Albuquerque, NM - The 2017 Garrity Perception Survey (GPS) results revealed that New Mexico residents are comfortable purchasing items online, averaging five purchases each month with an average ticket sale between $20 and $100. The seventh annual survey conducted by Research & Polling and commissioned by The Garrity Group Public Relations, also shows residents are more familiar with social media as a news source but less trusting of that media.
Purchasing Patterns – The 2017 GPS includes insights on how New Mexico residents shop and how much money is spent online versus at brick and mortar stores.
Generally, 41 percent of New Mexicans prefer to purchase items from a locally owned store. However, 47 percent of residents don’t have a preference between purchasing from a local store versus a national franchise.
Nearly half of all residents will shop for non-grocery items without looking at online prices first. Thirty-nine percent of residents will check prices online before heading to a local store. In total, 62 percent of New Mexico residents reported shopping online. Compared to a national survey, conducted about the same time by the Pew Research Center, which revealed 79 percent of Americans shop online.
New Mexico residents will purchase up to five items each month online and spend on average $100 per purchase. “The online purchasing revolution is taking a while to gain traction in New Mexico, as seen in the low numbers of items purchased online and low amount of average spending,” says Tom Garrity president of The Garrity Group. “More residents are indifferent about supporting a local brand over a national franchise, compared to when we asked this question three years ago. This should be disconcerting to local shop owners who are facing increased online and in-market competition. Local business owners need to find ways to connect with customers, and not by berating the national companies, rather by making their core audience evangelists for their store.
Media Access & Fake News – Traditional media (television radio and newspaper) are still the “go to” source for news and information. Digital media (online news sites, social media and blogs) are gaining year-over-year traction.
“The biggest issue facing traditional media is relevancy,” said Garrity. “Millennials are fleeing television as a news source at a greater rate than newspapers are losing market share.”
For the past seven years, 21 percent of millennials have decreased use of television as a news source. Furthermore, 14 percent of millennials have lost trust of television as a news source over the same time frame.
The only news source gaining trust since 2011 is found in the oldest form of communication, conversations with friends. Over the past seven years, the 18-34 age group has increased trust of conversations with friends by 8 percent; 35 to 49 years of age up 5 percent; 50 to 64 up 9 percent and those over the age of 65 with a 15 percent increase.
Favorable Industries – Small business (75 percent) and the farm and ranch industry (72 percent) are the most favorable among New Mexico residents. Out-of-state corporations and the mining industry are perceived as quite the opposite, as less than a third of New Mexicans see the industry in a positive light. “Residents value businesses that are close to home, as National Laboratories, Community Colleges and Local Banks are each viewed favorably by more than half of respondents.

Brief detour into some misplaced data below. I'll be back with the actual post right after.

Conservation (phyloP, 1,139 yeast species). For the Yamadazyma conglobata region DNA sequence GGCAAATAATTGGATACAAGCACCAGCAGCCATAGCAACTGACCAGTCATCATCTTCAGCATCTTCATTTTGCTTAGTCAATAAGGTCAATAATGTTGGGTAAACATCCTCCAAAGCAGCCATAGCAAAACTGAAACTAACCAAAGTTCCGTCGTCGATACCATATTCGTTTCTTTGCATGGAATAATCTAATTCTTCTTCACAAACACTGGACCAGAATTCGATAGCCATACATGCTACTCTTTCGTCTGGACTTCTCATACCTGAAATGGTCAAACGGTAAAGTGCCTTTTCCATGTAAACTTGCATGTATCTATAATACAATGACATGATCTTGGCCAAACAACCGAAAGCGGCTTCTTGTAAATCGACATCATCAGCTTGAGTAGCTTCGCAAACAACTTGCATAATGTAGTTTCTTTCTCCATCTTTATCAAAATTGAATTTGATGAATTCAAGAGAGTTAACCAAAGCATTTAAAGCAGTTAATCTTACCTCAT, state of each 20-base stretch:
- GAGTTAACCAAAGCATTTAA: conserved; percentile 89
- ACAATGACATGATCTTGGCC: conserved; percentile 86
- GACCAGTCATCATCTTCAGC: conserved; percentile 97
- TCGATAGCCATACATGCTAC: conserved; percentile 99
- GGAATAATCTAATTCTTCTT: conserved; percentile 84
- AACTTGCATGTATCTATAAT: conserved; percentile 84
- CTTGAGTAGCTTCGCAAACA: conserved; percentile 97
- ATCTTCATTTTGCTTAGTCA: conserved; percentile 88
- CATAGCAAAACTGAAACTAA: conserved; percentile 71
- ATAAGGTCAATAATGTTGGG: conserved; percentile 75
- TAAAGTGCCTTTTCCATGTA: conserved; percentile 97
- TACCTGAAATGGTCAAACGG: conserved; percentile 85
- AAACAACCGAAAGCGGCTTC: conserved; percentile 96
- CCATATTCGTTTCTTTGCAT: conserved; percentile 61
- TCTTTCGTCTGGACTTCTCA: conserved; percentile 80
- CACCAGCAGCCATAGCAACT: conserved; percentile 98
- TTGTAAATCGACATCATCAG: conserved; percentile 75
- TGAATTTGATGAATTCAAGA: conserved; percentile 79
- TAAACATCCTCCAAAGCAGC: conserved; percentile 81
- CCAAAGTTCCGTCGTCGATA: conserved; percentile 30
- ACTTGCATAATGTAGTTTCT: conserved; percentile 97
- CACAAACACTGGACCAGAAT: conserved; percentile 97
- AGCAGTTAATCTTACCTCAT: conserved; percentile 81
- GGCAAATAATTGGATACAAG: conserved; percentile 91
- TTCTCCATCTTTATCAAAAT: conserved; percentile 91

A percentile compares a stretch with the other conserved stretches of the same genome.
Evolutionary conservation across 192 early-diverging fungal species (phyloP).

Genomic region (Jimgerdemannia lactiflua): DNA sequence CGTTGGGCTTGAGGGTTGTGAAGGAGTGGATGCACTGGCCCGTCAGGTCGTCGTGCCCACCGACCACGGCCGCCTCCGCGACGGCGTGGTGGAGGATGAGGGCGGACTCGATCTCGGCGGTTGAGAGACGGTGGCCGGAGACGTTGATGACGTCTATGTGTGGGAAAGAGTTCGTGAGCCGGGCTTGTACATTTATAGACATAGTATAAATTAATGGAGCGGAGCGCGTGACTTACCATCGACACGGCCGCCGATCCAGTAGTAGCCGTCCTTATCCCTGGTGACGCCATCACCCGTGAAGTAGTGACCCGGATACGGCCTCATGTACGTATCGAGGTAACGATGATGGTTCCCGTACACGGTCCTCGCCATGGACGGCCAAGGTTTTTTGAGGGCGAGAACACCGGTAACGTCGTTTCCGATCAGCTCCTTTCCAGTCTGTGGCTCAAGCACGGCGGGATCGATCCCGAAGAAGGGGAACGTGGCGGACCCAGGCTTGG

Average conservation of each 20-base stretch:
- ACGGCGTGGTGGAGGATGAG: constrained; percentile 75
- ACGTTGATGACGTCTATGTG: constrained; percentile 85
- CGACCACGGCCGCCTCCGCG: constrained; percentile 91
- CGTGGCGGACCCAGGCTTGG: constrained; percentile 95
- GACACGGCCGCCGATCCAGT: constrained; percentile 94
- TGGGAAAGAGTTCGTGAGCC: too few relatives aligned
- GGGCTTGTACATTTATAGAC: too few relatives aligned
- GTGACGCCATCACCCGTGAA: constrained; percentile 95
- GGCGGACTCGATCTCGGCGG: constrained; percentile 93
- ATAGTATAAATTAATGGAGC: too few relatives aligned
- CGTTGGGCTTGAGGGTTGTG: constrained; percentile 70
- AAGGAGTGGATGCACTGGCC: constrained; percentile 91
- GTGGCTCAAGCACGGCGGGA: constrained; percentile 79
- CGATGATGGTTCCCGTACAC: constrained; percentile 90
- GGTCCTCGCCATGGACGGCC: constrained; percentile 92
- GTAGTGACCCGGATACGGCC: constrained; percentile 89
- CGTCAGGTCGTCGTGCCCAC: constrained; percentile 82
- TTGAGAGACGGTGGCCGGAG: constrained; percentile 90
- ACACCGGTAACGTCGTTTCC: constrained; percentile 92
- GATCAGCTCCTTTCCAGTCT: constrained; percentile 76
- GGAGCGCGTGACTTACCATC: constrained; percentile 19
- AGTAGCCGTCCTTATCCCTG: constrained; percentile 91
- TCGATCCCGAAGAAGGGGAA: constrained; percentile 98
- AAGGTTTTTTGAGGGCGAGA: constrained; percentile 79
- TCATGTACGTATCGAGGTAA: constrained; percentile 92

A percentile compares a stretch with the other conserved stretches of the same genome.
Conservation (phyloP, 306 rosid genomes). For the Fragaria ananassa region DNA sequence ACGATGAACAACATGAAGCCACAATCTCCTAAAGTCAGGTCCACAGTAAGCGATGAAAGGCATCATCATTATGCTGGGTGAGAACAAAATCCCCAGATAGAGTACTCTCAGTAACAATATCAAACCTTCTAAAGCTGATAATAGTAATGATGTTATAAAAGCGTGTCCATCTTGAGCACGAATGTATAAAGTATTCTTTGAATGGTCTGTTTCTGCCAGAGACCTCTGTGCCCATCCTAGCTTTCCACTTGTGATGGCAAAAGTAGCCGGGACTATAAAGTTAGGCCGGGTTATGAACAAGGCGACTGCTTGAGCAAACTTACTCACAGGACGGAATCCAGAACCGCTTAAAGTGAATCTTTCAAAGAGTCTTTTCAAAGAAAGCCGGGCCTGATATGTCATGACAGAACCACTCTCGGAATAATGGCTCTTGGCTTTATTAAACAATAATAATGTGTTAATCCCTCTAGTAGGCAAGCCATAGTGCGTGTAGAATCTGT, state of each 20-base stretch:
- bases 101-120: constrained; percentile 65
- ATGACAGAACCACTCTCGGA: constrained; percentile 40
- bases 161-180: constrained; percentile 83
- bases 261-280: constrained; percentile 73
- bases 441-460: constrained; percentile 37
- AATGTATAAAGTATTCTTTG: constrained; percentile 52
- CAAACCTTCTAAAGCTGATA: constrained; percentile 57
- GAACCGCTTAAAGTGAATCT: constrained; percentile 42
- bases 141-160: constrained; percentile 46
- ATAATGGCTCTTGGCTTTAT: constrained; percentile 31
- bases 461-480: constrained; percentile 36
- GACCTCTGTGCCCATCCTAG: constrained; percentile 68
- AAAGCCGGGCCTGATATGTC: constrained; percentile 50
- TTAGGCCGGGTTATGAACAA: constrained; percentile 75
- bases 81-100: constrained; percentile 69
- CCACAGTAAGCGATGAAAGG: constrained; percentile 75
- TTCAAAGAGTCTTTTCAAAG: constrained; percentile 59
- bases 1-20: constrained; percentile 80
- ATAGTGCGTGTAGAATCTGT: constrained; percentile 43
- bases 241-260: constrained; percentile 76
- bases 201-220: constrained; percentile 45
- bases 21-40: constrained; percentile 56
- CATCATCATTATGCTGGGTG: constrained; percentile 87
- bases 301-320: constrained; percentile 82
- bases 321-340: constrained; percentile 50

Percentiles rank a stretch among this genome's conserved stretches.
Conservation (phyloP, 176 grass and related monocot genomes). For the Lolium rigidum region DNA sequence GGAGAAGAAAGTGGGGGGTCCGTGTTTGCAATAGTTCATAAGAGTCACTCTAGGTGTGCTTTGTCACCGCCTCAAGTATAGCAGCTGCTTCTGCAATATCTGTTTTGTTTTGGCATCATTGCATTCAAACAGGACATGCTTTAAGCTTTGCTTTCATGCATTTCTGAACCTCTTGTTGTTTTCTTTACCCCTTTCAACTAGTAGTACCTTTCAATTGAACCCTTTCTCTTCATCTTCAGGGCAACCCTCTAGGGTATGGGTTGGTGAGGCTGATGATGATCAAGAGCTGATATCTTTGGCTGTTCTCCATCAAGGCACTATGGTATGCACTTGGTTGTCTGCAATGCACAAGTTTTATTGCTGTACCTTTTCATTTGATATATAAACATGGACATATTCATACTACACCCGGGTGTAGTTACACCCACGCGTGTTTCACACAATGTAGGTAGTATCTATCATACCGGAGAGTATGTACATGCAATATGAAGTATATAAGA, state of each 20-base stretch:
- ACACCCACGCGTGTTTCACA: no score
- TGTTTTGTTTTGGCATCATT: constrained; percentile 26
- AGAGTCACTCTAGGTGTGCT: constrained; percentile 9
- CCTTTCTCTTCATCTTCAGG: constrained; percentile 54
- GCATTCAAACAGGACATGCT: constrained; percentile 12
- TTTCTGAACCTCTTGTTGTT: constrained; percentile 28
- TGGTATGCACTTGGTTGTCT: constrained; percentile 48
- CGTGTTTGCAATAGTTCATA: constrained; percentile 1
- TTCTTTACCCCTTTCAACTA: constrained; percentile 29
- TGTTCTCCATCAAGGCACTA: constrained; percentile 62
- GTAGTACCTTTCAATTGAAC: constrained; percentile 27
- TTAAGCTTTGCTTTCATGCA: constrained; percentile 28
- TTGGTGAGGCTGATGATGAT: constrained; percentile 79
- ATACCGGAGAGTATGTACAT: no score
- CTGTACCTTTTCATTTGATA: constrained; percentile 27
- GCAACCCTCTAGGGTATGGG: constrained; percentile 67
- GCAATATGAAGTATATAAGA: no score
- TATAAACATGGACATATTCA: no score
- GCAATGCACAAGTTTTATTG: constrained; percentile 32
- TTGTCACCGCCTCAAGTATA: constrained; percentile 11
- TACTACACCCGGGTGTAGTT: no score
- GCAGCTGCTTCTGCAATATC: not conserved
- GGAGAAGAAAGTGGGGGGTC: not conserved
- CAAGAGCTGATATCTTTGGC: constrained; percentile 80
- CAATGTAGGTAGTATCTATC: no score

State universities, still perceived as a favorable industry, have seen some of the largest swings in this category since the inaugural survey in 2011. Over the past seven years, the universities have dropped 9 percent in favorability. Depending upon where you live, that swing is severe. Favorability among residents in Southwest New Mexico has dropped 21 percent followed by a smaller drop of 14 percent in North Central New Mexico. Residents living in the northwest, Albuquerque metro and eastern parts of the state have seen single digit declines.
Trust of People and Professions – Consistent with past studies, most New Mexicans perceive their family members or relatives as trustworthy. New Mexicans also highly trust pastors, priests and scientists. The government is viewed negatively, as both federal government and state government officials are seen as trustworthy by less than a quarter of respondents. Advertising executives are perceived to be the least trusted profession in New Mexico.
Over the past seven years, trust of religious leaders has dropped 5 percent. Again, trust of residents varies based on area of residence. Residents in northwest and north central New Mexico have lost trust of religious leaders by 17 percent and 11 percent, respectively. Residents in Eastern New Mexico have lost trust by 8percent since 2011, while the Albuquerque metro area and southwest New Mexico have little or no change over the past seven years.
About the 2017 GPS – The Garrity Group commissioned Albuquerque-based Research & Polling to conduct the Garrity Perception Survey from February 8-14, 2017. A total of 403 adult New Mexico residents were interviewed by telephone (both landlines and cell phones), providing a 95 percent level of confidence. For more information and analysis – or to request a copy of the Garrity Perception Survey 2017 – visit www.garrityperceptionsurvey.com.
About the Garrity Group Public Relations:
Based in Albuquerque and celebrating its 20th year in business, The Garrity Group Public Relations helps small organizations to be heard and large corporations to be understood. More information about the Garrity Group team and services are available by visiting www.garritypr.com.